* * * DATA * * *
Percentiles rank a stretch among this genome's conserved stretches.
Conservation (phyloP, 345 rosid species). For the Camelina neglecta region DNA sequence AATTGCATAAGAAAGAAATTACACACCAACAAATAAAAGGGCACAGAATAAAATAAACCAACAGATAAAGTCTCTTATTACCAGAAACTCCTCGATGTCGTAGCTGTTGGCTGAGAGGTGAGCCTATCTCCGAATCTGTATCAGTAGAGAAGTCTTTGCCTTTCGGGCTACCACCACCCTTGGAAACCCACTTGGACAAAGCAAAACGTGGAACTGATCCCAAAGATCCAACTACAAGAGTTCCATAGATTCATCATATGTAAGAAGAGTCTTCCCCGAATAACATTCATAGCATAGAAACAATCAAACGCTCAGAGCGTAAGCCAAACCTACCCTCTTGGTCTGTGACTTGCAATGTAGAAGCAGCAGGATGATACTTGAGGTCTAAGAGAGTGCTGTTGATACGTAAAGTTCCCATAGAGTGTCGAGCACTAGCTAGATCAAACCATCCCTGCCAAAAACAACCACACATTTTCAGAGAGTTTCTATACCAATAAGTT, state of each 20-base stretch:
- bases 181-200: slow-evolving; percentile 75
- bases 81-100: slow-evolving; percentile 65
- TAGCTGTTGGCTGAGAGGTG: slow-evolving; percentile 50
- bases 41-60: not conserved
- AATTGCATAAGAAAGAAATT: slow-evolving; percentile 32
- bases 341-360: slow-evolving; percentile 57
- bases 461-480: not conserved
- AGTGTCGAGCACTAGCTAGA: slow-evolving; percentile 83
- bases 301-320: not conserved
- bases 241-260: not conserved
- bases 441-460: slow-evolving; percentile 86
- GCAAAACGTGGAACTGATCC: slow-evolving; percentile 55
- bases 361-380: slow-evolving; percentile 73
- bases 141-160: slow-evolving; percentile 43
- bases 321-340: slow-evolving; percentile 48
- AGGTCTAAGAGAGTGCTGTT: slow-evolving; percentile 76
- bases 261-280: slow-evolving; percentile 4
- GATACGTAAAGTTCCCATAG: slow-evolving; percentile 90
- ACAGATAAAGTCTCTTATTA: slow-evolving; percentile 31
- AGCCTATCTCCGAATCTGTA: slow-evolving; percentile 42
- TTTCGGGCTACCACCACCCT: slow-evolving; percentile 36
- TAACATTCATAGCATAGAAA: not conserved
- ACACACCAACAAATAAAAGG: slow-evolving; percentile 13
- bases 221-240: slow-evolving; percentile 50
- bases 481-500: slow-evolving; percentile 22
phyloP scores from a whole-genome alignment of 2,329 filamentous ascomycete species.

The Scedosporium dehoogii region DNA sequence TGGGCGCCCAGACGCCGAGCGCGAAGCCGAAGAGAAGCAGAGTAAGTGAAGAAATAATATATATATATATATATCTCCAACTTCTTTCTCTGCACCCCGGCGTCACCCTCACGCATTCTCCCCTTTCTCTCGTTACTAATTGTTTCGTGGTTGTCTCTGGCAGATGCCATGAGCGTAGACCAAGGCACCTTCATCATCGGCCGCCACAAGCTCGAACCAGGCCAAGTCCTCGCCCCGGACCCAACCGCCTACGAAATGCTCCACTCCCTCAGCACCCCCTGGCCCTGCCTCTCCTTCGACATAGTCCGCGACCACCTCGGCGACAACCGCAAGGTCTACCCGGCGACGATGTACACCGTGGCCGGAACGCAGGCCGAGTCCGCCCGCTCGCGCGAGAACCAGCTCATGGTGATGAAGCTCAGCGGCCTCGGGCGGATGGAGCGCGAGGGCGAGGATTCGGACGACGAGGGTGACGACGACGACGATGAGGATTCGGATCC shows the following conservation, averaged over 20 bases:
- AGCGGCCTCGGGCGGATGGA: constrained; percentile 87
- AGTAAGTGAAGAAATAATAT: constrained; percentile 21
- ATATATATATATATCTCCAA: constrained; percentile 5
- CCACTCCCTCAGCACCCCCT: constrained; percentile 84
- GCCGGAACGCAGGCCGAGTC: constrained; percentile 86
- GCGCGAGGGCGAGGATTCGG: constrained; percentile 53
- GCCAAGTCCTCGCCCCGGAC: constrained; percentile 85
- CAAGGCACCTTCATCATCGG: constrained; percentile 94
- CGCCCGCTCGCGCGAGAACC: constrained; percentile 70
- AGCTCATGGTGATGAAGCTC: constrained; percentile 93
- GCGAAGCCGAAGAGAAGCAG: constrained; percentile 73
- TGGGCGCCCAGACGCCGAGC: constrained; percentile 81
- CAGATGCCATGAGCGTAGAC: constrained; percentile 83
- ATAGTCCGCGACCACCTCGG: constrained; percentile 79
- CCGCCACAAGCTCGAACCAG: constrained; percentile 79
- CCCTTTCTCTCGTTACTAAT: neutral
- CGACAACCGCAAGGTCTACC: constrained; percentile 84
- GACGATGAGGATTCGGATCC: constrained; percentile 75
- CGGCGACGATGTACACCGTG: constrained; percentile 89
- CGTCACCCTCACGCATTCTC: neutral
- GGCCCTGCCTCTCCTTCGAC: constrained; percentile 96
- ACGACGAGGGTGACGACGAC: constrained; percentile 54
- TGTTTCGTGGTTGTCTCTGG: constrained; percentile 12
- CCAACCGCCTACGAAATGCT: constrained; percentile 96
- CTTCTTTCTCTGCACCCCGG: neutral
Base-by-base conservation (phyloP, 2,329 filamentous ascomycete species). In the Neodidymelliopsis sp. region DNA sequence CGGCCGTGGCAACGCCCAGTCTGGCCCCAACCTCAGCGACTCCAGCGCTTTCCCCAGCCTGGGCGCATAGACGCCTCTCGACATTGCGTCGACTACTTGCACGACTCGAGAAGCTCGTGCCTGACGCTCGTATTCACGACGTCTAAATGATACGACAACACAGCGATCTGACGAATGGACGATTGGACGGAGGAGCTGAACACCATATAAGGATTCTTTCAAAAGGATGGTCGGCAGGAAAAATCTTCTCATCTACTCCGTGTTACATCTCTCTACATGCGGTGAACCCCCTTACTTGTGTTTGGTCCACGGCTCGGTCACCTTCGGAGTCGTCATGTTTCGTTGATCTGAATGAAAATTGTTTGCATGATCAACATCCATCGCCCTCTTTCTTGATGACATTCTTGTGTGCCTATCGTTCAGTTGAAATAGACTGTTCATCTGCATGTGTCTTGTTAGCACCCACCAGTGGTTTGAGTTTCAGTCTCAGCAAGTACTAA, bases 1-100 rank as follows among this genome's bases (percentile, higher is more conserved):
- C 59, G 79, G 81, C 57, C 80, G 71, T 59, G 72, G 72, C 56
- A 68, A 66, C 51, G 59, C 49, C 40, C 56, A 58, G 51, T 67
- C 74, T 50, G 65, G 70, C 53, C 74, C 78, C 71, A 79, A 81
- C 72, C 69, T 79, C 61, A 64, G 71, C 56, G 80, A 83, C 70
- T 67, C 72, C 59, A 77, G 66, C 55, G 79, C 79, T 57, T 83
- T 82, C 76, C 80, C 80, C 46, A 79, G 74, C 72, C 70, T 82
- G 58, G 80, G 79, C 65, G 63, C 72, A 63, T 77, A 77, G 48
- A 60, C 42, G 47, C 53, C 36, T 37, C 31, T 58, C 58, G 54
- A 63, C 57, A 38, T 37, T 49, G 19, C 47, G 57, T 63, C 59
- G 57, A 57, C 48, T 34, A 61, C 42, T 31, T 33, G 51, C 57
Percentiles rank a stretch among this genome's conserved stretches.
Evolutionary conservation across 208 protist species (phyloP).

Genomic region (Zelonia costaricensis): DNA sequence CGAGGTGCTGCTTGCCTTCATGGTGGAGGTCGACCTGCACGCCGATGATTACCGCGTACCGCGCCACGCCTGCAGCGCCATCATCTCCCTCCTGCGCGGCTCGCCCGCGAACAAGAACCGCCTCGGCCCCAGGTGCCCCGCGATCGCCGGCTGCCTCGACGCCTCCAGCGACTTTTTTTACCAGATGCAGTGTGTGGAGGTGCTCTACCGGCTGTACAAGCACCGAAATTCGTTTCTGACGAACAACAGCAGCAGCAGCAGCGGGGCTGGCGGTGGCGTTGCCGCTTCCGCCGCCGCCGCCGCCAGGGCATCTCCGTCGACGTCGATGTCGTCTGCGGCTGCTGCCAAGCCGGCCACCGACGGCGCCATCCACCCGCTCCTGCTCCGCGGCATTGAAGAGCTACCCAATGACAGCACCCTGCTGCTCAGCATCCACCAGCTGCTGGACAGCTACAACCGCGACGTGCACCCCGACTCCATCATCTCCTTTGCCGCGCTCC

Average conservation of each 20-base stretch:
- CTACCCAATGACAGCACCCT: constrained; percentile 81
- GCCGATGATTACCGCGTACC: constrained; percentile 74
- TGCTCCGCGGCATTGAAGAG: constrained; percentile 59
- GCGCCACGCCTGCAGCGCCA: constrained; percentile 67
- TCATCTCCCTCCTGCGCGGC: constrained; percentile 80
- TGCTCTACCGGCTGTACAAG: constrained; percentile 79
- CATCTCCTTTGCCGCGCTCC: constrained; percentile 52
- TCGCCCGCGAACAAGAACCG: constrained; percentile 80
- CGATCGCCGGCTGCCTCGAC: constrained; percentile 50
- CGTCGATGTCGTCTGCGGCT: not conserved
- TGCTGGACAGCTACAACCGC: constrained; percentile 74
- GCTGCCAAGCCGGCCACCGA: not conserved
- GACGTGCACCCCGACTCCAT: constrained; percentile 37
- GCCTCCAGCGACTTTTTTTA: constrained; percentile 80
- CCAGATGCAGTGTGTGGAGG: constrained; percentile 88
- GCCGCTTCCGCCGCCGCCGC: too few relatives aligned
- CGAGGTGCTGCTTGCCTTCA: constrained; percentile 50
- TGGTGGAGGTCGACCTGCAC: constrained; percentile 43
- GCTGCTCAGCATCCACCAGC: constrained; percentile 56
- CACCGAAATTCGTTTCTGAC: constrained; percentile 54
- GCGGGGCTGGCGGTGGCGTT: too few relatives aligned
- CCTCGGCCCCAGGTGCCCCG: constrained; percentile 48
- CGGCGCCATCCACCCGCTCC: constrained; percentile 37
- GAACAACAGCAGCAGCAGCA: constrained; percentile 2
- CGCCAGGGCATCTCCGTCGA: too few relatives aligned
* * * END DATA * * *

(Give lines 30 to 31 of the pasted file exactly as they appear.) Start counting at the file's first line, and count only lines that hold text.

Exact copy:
- AGCGGCCTCGGGCGGATGGA: constrained; percentile 87
- AGTAAGTGAAGAAATAATAT: constrained; percentile 21